August Bank Holiday sunshine made the river’s brackish water shimmer and sparkle as we cast off from the public jetties at Carrick on Shannon. We were onboard a forty-year old fiberglass cruiser, salvaged from a sinking and coaxed back to life – our beloved Iruna. We kept her original name, it’s bad luck to change. There was plenty to find fault with: after sealing all apparent leaks, lying in bunk avoiding rain drops was unpleasant, but we cherished her, clunks and all.
Saffy, our dog, always looked resplendent onboard in her fluorescent lifejacket. She loved the Iruna too. All along the Shannon waterways, for many seasons, she drew the attention of holiday boaters with long-lense cameras.
‘Ein hund in einer Schwimmweste!’
With Ben at the helm, we headed upriver. Below in the galley, I peeled spuds. Through the arch of the town’s bridge, with the boat rentals at Carrick Craft behind us, I lit the gas ring and Ben gradually increased speed. Saffy was beside me, alert and sensitive to the Iruna’s engine revs, and ready to perform her ‘deck checks’. Soon, she confidently hopped up and out through the open sliding-door of the wheelhouse, her Terrier claws tick-ticking along the narrow starboard side-deck.
I smiled as she passed, eye-level with me at the cooker. She paused, then continued to the bow, the galley window growing misty with condensation from the boiling spuds. Satisfied that all was well, she completed the circuit, hopping back into the wheelhouse through the open portside door.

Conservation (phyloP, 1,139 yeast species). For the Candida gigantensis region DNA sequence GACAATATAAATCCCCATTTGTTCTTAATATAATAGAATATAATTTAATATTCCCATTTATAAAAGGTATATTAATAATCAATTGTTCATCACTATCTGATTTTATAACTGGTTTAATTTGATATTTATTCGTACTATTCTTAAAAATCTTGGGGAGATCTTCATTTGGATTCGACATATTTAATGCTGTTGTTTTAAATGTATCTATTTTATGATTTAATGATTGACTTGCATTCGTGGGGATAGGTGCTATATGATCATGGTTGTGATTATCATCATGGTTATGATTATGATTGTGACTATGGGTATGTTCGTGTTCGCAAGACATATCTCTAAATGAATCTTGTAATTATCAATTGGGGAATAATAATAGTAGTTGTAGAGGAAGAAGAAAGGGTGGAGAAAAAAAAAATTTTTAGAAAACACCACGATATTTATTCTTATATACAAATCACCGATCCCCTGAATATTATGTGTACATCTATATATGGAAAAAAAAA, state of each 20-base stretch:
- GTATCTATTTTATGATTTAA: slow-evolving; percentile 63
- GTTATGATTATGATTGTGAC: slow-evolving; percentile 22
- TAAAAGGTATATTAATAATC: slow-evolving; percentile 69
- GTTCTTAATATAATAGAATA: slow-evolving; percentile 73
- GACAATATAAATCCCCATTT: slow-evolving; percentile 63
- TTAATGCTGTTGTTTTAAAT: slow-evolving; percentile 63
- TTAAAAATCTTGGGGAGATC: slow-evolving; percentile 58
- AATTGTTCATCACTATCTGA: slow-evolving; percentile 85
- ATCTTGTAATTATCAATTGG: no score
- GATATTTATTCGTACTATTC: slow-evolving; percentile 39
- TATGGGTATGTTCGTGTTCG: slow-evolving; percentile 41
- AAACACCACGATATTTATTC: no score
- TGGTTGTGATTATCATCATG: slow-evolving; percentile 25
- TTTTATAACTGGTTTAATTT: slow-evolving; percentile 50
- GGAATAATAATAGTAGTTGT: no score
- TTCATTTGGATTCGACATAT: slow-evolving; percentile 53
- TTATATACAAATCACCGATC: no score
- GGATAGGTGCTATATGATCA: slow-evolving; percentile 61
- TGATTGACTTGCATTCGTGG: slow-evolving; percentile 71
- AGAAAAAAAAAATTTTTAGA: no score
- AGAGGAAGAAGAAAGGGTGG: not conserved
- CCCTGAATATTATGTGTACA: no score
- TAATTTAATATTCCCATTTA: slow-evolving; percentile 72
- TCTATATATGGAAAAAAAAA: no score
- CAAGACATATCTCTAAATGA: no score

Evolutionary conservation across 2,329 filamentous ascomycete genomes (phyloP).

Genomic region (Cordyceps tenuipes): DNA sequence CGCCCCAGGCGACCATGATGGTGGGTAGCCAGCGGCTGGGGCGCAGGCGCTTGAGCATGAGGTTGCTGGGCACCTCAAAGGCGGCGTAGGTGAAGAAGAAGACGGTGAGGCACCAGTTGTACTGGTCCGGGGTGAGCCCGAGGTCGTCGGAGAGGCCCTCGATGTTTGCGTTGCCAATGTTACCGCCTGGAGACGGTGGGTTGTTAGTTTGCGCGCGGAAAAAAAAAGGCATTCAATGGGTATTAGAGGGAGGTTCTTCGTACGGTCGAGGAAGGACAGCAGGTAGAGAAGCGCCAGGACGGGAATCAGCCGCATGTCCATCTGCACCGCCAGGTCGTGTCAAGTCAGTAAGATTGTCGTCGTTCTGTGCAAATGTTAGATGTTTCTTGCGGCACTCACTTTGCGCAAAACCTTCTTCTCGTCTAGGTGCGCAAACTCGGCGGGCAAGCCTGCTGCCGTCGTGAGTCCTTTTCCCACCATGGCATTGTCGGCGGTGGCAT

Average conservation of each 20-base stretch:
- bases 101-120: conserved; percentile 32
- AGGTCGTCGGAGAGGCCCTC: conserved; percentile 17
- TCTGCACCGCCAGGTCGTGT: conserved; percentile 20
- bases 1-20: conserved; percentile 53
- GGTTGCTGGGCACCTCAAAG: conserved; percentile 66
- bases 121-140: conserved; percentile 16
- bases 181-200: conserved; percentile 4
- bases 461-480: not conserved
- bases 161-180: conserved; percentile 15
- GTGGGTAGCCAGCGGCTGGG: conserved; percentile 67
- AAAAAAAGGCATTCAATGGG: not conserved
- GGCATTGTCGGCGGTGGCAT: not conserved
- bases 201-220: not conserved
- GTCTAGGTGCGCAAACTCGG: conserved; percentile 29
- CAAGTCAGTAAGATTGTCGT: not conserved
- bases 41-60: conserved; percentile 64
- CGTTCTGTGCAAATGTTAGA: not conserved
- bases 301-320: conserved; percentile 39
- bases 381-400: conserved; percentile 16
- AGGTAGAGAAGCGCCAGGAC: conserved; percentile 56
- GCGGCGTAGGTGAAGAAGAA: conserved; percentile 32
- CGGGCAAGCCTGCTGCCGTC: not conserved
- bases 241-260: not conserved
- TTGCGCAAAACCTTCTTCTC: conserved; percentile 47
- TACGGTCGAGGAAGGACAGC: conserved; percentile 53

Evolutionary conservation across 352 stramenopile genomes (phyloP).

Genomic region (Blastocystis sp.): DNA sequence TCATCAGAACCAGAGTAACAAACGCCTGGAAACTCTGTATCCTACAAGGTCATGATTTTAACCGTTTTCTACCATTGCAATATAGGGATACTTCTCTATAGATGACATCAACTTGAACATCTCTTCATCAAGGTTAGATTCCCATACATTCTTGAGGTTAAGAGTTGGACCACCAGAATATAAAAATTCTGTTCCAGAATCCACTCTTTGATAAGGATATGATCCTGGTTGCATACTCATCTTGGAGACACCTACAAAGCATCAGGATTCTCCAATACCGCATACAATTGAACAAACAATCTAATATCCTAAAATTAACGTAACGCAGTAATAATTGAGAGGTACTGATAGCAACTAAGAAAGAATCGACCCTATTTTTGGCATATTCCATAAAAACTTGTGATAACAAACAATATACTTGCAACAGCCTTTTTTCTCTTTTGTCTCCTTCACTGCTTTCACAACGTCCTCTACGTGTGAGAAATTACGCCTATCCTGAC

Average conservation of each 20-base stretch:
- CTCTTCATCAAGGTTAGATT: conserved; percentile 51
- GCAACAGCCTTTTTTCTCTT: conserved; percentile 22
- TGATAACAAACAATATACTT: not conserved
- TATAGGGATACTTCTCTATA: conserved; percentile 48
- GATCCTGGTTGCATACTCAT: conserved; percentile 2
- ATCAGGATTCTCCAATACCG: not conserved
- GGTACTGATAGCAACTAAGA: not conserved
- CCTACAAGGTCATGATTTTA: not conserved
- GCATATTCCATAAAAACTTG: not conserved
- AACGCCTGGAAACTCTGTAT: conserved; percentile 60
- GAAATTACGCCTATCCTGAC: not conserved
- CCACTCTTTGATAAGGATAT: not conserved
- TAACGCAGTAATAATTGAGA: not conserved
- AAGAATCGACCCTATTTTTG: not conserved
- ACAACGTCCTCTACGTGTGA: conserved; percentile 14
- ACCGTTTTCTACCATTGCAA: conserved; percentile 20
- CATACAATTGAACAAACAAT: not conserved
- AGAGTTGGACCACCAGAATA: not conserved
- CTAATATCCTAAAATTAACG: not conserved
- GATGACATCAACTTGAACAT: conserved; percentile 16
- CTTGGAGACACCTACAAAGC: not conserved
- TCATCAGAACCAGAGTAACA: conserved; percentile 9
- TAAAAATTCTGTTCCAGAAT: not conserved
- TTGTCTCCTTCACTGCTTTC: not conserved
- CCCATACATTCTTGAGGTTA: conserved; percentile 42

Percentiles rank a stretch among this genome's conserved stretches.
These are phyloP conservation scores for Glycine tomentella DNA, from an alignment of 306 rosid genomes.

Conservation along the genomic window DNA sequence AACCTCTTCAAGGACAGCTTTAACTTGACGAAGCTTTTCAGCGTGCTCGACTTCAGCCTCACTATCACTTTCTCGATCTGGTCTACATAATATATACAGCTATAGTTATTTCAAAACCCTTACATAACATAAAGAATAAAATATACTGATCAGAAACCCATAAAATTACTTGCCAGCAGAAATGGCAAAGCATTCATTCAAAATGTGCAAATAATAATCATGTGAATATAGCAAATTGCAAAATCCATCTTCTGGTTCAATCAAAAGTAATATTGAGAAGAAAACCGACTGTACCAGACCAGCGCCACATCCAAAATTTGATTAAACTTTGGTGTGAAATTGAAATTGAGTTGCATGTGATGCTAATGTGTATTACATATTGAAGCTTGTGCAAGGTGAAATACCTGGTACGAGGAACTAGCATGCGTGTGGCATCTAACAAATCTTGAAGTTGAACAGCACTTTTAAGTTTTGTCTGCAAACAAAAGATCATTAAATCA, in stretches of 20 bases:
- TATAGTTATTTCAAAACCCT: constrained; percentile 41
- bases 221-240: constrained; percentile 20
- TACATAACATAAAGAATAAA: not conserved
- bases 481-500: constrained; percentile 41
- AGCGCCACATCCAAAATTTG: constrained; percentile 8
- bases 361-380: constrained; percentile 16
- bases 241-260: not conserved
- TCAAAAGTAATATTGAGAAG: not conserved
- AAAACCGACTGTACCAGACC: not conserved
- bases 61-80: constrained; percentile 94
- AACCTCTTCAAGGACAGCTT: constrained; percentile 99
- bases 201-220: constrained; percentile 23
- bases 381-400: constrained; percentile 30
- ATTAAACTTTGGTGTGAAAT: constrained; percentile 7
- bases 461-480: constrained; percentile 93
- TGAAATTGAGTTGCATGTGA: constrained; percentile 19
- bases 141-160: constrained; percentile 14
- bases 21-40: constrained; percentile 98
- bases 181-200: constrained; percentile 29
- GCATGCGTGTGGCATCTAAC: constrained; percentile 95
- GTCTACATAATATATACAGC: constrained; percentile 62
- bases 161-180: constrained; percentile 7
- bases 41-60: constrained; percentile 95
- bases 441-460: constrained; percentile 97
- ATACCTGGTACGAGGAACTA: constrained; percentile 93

The high-pitched revs of a speedboat, racing downstream towards us from Drumharlow Lake, caught me off-guard. Saffy hopped outside again just as the speedboat passed, thrusting spray high on either side of its bow, a proverbial ‘bone between its teeth’. Whacked broadside by the speedboat’s large unnecessary wash, the Iruna lurched to port, my pot of boiling spuds bounced over the cooker’s steel guardrail onto the galley floor, and I leapt sideways.
It wasn’t Saffy’s first dunking; they were narrow side-decks after all. I ran up to the wheelhouse as Ben turned the boat, engine in neutral, drifting downriver towards Saffy. Outside, I grabbed a boathook and lay on the foredeck. Leaning over the portside, I stretched out, placing the boathook beneath the loop on the ‘Schwimmweste’ and lifted her safely aboard. I rubbed her dry with an old towel we kept tucked inside the wheelhouse. It stank of wet dog. Saffy looked contrite and shook herself while I consoled her.
‘You’re a good girl.’
Stepping back into the wheelhouse, I slid both port and starboard doors firmly shut. Saffy went below to her bed in our cabin. Standing beside Ben at the wheel, I gestured towards the galley floor.
‘Look at the mess … I narrowly avoided a nasty scalding.’
‘That’s new money for ye. Probably yon lad’s first time out with his new toy. No idea of its power. You can always tell who was raised to boating because …’
I interrupted. ‘Because they’ve manners.’
Ben smiled and kissed me.
‘Glad you’re okay.’
He adjusted our course and increased the revs, while I started the clean-up and, once more, we headed upstream towards our weekend destination, Lough Key.
(c) Esther Hoad